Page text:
The Alfa 155 was the replacement of the Alfa 75 in the Alfa Romeo range after the acquisition of the brand by the FIAT group.
At that time, Ercole Spada was the Design Manager at the I.DE.A Institute, where he had completed the designing of a full family of cars branded FIAT and LANCIA that had to feature the same structure, i.e. same floor, same windshield, same door openings and same bulkhead (Lancia Dedra, Lancia Dedra stationwagon, Fiat Tipo, Fiat Tempra and Fiat Tempra stationwagon).
At the end of 1983 the Lancia Dedra model had already been approved, but for marketing reasons it was decided to speed up the Fiat Tipo2 project (later to become Fiat Tipo), which had to replace the Fiat Ritmo; these two models were presented in 1988 (Tipo) and in 1989 (Dedra).
This complex programme of uniformation was ordered by the managing director of Fiat: engineer Vittorio Ghidella, who found himself faced with the challenge of renewing the Alfa Romeo range after the acquisition from Fiat in 1986. After launching the Alfa 164, which was ready to go into production, it appeared to be logical to use the technical experience and the common parts that had been made for the new Fiat-Lancia models to quickly develop the replacement model for the Alfa 75.
Ercole Spada had already finished and approved the Tipo3 model at the I.DE.A Institute. The car was then marketed with the name Tempra in 1990, and engineer Ghidella suggested him to transform this vehicle into an Alfa Romeo car, with its historical emblem on the front. This car was not to have any other Alfa Romeo family-feeling, and so Spada managed to convince the managing director of the Fiat-Alfa group to produce a more Alfa Romeo-like model, still exploiting the available common parts that would be slightly modified to be more in line with the Alfa Romeo brand.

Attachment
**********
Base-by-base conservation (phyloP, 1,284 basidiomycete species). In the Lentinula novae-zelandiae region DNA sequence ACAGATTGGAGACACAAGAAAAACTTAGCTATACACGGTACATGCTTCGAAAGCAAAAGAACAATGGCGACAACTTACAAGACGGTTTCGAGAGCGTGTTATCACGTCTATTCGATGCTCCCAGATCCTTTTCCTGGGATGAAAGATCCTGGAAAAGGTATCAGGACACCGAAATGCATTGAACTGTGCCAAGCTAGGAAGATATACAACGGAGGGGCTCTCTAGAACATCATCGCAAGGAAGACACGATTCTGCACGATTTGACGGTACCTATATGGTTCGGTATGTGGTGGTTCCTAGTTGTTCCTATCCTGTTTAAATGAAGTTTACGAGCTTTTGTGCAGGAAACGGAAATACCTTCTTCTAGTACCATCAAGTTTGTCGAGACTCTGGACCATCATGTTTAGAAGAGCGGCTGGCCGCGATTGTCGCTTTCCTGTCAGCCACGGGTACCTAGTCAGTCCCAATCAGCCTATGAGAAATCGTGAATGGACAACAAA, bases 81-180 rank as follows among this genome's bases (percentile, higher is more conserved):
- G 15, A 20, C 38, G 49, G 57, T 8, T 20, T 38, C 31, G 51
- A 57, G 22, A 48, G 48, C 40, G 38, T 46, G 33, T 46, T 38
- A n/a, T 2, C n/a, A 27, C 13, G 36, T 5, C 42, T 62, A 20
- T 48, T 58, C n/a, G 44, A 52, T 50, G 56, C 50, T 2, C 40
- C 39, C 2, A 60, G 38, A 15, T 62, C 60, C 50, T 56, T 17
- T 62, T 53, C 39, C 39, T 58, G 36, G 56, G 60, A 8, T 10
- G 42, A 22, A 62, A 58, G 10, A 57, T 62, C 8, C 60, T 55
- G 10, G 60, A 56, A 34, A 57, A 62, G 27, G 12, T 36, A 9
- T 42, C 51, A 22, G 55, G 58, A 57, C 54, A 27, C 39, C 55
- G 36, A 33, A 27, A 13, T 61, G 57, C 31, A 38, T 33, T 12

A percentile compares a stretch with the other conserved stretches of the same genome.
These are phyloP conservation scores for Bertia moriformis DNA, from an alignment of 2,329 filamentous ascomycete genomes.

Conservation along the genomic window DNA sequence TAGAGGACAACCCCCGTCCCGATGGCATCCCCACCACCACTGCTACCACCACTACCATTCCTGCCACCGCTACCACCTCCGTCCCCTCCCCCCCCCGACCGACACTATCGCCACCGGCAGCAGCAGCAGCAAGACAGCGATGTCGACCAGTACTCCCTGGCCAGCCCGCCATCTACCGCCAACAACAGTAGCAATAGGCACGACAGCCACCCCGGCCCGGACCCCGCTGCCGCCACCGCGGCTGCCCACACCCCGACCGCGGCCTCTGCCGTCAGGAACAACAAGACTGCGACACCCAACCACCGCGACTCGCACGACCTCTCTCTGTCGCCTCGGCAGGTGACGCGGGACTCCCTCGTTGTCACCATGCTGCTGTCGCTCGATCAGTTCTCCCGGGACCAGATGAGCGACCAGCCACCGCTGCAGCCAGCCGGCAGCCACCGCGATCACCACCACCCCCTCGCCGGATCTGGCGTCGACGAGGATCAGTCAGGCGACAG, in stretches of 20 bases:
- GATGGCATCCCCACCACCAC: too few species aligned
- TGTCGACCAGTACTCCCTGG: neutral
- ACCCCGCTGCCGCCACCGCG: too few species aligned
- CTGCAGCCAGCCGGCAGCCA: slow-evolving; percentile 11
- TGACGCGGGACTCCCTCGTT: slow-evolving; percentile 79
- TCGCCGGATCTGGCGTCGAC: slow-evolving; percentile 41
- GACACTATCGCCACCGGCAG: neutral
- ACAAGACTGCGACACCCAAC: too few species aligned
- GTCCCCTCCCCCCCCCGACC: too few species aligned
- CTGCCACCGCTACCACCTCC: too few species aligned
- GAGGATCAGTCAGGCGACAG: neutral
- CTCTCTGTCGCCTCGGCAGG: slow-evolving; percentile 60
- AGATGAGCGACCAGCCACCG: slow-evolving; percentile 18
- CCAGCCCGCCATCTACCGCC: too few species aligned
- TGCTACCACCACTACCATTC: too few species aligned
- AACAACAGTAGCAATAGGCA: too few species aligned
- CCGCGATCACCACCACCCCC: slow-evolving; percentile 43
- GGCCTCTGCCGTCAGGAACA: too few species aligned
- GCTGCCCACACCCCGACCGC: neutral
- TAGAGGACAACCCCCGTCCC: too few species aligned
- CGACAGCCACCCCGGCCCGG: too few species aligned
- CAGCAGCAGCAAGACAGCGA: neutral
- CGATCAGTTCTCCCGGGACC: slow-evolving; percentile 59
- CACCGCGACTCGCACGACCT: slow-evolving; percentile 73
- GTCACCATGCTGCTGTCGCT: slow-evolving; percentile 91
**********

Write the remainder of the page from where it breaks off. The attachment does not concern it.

So, using the same structure and door openings of the Fiat model, with a variation in the moulding process Spada obtained the typical line featuring in the previous 164 and 75 models. Another typical element that was “borrowed” from the Alfa 75 was the slanting diverging line of the headlamps and obviously a nice re-interpretation of the well-known Alfa Romeo emblem.
Another typical element of shape was the height of the rear of the car. This was not a choice agreed by everybody, but, together with the slightly longer front, gave the car a very advantageous aerodynamic drag coefficient.
The approved model was submitted to Alfa Romeo for production. The look of the interior was decided at that stage, as well as the range of colours and the name, whose origin is unknown. While the Alfa 155 project was still in progress, in 1990 the Fiat Tempra model was presented and – eventually – in 1992 the Alfa Romeo 155 was launched. After this date Spada didn’t have any involvement in the later developments of the model until 1993, when he cooperated with Zagato to develop the TI.Z model, which featured enlarged wheelarches, a rear spoiler and a new front.
Another version that was prepared at that time was the two-door AR 155, which Ercole Spada made using the door openings and doors of the two-door Fiat Tempra that he had previously designed for Fiat Brazil. These two versions attracted Alfa Romeo’s interest, but it took so long to make a decision that the out-of-production time arrived earlier than the decision to produce them.
The Alfa Spider and Alfa GTV were also designed on the Tipo 3 platform. The later restyling operations and modifications never dramatically changed the model’s features, that remained strongly and unique.